The forces necessary to separate the CNT agglomerates into individual particles by melt-compounding or solution blending are applied during the compounding process, while during in-situ polymerization they can be applied beforehand. The in-situ polymerization provides the possibility of a previous CNT separation during the ‘pre-treatment’ in a low viscosity medium like toluene at a comparatively low energy input (e.g. by ultrasound). The matrix is synthesized afterwards in the presence of the (already separated) nanotubes. The resulting nanocomposites are generally indicated by a good separation, homogeneous distribution, and a good wetting with polymer (Andrews et al., 1999; Dong et al., 2006; Funck and Kaminsky, 2007). Theoretically, it should be possible to produce a nanocomposite with any molecular weight at any filler content desired. But there are some polymer fiber agglomerizations which occur when high molecular weight polyolefins are synthesized.

1.2 In-situ polymerization techniques for polyolefin-CNT composites

Metallocene-MAO and other single site catalysts are soluble in hydrocarbons and therefore, they can perfectly cover the surface of carbon nanotubes, especially if the surface of multi-walled carbon nanotubes (MWCNTs) shows defects. In a first step, MAO as co-catalyst can be adsorbed or anchored on the surface of MWCNT to change the surface to a hydrophobic one (Fig. 1.1). The absorption of MAO is increased if the carbon nanotubes are oxidized with the formation of hydroxyl and carboxy groups. These groups can react with MAO by the formation of covalent oxygen aluminum bond, without deactivation effects on the catalyst. Excess MAO is washed out. As a second step, the metallocene is added to form catalytically active polymerization sites on the nanosurface (Funck and Kaminsky, 2007). The metallocene, together with MAO, forms an ion pair as active site with an anionic MAO and a cationic metallocene. The cations are sitting outside on the nano surface and through the positive load prevent the aggregation of the tubes. This is one reason why there is such a good dispersion of the fillers in polyolefins obtained by in-situ polymerization with metallocene catalysts. The thickness of the polymer coat, formed by the addition of ethylene or propylene, depends on the polymerization time and the pressure of the monomer. The in-situ polymerization leads to polymer-encapsulated carbon nanotubes.

1.1 Formation of active sites for polymerization on the surface of MWCNTs.

At the beginning of an experiment, single-walled carbon nanotubes or oxidized multi-walled CNT (2–20 walls, average outer diameter 15 nm, length up to 50 μm supplied by Nanocyl S.A., Sambreville, Belgium) were sonificated in a toluene suspension, using a Sonopuls homogenizer HD 2200 equipped with a KE 76 sonotrode. The amplitude (10–50%) and the sonication time (5–120 min) were varied to achieve an optimum distribution of fillers in the polymer. The sonicated fillers were then either introduced directly into the toluene-charged reactor (without pre-reaction) or stirred with 2 ml of MAO solution (equivalent to 200 mg MAO) for 24 hours (with pre-reaction). MAO was purchased from Crompton as a 10 wt% solution in toluene. After it was filtered over a D4 fritted glass filter, toluene and trimethylaluminum were removed under reduced pressure. The MAO was used as a 100 mg/mL freshly prepared solution in dry toluene. Triisobutylaluminium (TIBA) was obtained from Aldrich and used as a 1 mol/L solution in toluene. The metallocene catalysts such as [rac-dimethylsilylbis(2-methyl-4-(1-naphyl)indenyl)zirconium dichloride] (see Fig. 1.4 (c)) were purchased from Boulder Scientific. The concentration of the solution was 5 mmol/L.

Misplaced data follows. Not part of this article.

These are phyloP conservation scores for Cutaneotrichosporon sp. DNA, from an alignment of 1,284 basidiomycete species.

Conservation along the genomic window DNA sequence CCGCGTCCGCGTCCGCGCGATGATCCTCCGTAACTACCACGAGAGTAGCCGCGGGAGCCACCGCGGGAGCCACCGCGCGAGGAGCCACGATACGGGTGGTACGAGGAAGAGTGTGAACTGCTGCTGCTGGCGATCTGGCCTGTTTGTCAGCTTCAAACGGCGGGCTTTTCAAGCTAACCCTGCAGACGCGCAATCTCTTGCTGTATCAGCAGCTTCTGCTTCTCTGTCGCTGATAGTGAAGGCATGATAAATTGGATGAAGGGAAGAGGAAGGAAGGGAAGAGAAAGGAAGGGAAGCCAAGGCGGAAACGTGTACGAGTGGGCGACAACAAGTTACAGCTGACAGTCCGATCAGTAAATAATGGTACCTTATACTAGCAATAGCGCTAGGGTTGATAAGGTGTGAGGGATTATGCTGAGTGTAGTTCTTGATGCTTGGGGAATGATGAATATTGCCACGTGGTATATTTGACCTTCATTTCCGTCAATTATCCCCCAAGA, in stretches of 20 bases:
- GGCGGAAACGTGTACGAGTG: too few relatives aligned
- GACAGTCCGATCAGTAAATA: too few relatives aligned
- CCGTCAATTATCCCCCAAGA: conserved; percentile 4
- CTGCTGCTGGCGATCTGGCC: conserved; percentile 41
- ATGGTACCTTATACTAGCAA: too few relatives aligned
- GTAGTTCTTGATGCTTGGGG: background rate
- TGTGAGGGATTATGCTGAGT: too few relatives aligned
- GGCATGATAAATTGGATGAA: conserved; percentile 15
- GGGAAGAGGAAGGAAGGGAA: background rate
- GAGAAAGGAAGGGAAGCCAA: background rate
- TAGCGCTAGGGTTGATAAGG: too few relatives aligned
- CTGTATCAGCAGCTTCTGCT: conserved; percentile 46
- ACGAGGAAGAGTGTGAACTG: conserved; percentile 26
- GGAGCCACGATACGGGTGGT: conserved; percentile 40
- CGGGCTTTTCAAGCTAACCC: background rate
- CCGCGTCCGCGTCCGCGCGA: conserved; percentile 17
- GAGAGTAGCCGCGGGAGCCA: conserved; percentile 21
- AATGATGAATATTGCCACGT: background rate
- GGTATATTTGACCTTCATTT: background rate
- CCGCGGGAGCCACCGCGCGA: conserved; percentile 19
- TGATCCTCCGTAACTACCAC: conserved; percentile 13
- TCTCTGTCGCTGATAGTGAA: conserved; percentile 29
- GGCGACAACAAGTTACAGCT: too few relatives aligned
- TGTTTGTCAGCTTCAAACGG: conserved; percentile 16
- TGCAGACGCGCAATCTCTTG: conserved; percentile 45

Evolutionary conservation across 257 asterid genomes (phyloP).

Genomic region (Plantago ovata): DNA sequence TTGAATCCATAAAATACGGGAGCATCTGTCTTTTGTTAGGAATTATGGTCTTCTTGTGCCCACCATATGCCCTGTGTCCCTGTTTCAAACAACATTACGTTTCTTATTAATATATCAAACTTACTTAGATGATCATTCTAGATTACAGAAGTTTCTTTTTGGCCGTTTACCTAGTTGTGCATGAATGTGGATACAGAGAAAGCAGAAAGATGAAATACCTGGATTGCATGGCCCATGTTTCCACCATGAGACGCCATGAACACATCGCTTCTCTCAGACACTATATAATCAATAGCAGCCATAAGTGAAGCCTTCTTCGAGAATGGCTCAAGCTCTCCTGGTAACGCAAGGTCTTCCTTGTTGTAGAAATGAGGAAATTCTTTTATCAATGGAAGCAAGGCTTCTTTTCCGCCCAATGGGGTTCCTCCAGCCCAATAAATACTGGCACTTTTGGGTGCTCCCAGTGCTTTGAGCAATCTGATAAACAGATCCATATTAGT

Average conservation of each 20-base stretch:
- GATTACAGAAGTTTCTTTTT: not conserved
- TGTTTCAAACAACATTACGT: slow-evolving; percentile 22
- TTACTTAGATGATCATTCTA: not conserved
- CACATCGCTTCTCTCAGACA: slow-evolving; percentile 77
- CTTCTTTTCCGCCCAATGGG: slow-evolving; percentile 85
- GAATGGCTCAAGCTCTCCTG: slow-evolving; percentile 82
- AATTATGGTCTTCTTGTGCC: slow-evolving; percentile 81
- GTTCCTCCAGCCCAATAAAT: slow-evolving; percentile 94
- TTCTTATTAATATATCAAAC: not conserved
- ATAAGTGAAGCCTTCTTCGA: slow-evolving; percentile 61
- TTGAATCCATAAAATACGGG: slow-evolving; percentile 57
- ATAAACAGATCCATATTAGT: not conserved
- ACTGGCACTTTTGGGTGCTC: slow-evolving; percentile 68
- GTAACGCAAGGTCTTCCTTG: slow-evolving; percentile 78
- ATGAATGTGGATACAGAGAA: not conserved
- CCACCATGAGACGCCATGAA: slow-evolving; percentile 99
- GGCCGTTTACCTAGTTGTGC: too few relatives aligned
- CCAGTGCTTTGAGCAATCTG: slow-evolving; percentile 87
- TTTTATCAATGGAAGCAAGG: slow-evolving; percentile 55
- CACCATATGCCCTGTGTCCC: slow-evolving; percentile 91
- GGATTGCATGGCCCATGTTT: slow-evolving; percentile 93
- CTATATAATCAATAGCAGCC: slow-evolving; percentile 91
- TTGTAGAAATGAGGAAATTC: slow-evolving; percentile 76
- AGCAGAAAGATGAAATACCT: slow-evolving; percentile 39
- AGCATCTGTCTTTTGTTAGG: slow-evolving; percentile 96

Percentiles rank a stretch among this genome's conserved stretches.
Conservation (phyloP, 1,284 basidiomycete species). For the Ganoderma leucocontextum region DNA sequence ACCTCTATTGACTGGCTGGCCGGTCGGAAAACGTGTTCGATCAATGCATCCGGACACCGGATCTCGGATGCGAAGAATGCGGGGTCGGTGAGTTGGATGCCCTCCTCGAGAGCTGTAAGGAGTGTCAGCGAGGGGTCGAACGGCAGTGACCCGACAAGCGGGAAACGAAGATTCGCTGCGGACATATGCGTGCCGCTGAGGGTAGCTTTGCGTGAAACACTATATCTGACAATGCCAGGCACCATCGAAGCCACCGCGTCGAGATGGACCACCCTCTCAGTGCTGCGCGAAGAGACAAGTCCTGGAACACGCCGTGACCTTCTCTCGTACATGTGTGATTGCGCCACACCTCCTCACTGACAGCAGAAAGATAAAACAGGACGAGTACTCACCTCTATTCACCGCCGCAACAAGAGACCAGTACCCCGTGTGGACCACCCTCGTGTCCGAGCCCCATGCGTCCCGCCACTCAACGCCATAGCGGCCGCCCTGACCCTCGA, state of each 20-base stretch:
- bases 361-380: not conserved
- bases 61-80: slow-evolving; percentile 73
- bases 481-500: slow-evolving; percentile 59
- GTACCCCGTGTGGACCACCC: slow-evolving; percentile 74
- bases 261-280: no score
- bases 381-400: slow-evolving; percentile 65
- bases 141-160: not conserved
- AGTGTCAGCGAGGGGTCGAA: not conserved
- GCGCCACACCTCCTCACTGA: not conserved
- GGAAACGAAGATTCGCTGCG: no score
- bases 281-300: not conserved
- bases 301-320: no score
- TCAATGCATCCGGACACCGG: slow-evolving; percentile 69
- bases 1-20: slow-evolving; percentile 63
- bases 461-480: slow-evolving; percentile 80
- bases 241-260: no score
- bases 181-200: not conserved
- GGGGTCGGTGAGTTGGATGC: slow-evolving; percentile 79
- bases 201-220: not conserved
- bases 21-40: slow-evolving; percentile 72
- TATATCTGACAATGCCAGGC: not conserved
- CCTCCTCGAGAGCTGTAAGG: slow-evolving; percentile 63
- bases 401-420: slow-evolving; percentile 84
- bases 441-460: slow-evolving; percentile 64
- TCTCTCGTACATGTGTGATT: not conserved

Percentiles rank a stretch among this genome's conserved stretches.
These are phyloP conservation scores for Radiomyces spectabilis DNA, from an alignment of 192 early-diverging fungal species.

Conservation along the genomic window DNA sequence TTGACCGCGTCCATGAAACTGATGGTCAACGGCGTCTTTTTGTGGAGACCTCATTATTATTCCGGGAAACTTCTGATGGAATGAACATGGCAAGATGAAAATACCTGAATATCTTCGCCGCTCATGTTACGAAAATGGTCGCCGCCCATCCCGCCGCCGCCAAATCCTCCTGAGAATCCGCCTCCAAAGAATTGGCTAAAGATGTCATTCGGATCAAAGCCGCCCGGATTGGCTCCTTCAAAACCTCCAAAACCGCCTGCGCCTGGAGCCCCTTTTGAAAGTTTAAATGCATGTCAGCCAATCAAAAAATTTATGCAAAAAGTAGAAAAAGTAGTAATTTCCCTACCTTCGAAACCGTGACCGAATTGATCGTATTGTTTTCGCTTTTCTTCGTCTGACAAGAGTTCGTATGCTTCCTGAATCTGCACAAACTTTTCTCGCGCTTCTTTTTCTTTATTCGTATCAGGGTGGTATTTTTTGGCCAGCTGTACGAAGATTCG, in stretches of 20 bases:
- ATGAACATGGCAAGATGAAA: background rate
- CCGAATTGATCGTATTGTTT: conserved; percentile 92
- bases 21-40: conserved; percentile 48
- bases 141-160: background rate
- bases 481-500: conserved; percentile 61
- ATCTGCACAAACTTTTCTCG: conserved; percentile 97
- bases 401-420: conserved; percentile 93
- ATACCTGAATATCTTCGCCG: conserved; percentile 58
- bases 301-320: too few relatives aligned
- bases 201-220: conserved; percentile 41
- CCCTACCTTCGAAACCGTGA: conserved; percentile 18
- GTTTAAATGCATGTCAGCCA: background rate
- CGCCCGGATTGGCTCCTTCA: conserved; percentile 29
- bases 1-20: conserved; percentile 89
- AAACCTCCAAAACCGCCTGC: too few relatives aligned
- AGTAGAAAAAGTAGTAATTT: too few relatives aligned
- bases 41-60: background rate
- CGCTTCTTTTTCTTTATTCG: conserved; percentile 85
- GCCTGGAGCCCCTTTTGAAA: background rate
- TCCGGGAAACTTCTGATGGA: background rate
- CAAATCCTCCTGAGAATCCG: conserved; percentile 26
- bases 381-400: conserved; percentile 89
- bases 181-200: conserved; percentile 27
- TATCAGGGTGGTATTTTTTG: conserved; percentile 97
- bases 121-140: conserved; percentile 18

All polymerizations were carried out in a 1-litre glass reactor (from Büchi AG, Ulster, Switzerland) that was heated to 90 °C for 1 hour and then flushed with argon. The reactor was charged with 200 ml of toluene and heated to 30 °C polymerization temperature. In the case of the polymerizations without pre-reaction, MAO and the fillers were introduced into the reactor immediately after sonication, and the dispersion was then saturated with ethylene or propylene at the desired pressure using a mass-flow controller (from Brooks Instruments, 5850 series). The reaction was started by an injection of the metallocene about 10−6 mol zirconocene, Al:Zr = 3500 to 7000. In case of the polymerizations with pre-reaction, 2 ml of TIBA solution (1 mmol/ml toluene) were added to the toluene before saturation with propylene. The pre-activated catalyst (filler/MAO/metallocene) was injected into the reactor when saturation was completed using a pressure lock. Polymerizations were typically quenched after 45 min by adding 5 ml of ethanol. All polymers were stirred with a quenching solution (water, ethanol, hydrochloric acid) overnight, filtered, washed and dried under vacuum at 60 °C. In this way, polyolefin-carbon nanotube composites with 0.5–50 wt% filler content were obtained.